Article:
In this entry I’m going to share some of our examples of biblio-sentimental ephemera, since this discussion was inspired by the sailing vessel book with the letter in it, and it seems fitting that I should begin with that book.
Mr Oddbooks found this at a huge Half-Price Books warehouse sale. He really does have dozens of similar books but when the letter fell out of this book, he immediately read it and then put the book in our cart.
A woman fighting for sobriety left this letter to herself in a coffee table book about sailing ships. Though it is unlikely anyone would be able to identify her through this letter, I redacted her name anyway. This was a rescue ephemera – this letter seems very important to me, a woman with my own addiction demons. It was unusual that this woman placed this letter in such a book – was she using the book as a make-shift lap desk? Did she think this large book was the best place to keep such a letter since huge books about sailing vessels aren’t usually the types of books most read in the average home?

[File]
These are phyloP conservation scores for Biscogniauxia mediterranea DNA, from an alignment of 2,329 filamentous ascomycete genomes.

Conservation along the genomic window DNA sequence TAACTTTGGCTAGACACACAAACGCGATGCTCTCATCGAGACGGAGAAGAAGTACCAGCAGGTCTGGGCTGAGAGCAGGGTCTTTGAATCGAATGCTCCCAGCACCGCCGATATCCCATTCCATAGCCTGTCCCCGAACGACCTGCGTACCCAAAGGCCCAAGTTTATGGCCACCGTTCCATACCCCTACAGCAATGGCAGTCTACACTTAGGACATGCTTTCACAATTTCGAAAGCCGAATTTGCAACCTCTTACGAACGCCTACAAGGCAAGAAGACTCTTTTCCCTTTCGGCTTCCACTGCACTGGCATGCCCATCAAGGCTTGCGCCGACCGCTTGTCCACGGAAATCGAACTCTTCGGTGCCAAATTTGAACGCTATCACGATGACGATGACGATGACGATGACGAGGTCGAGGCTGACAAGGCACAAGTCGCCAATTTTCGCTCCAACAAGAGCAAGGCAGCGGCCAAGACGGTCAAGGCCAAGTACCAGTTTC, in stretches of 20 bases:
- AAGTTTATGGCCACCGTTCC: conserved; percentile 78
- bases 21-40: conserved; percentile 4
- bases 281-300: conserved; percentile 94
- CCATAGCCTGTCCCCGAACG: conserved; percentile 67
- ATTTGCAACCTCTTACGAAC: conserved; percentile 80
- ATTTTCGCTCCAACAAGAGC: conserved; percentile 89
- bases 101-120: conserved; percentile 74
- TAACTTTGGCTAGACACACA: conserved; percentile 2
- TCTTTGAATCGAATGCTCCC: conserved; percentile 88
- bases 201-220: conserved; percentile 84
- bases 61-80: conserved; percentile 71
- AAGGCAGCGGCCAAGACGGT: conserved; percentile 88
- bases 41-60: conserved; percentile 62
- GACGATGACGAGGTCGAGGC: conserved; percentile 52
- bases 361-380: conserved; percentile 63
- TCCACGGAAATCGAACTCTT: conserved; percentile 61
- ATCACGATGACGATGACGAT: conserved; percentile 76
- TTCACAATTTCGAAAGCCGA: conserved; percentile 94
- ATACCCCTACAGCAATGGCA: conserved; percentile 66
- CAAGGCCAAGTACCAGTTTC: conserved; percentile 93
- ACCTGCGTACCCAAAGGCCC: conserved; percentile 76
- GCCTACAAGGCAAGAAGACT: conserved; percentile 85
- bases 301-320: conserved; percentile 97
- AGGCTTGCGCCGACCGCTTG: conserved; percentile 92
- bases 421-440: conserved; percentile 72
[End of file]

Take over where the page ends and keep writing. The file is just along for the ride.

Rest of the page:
It worries me that she forgot about the letter in this book, or that there is a worse reason that this letter was left behind in a book, like she lost her possessions in an eviction. Or maybe she worked the steps and is clean and has no need to remember this letter. Regardless, it seemed callous to both of us to leave this book with this letter behind. It needed to be saved and kept. It seems very important to me even if I don’t know exactly why, outside of the shared experience of addiction.
The next example of book ephemera comes from Mr. Oddbooks’ collection. It technically isn’t ephemera, as such, because these items were clearly meant to be kept (though not necessarily in this book), but the strangeness forces me to include it just so I can talk about it.
It is unusual for Mr Oddbooks and I to disagree on how we obtained a book. I have a very focused memory on where I purchased or how I received a book but so does Mr. Oddbooks. And though this is technically his book, it is a subject that I would read, if provoked.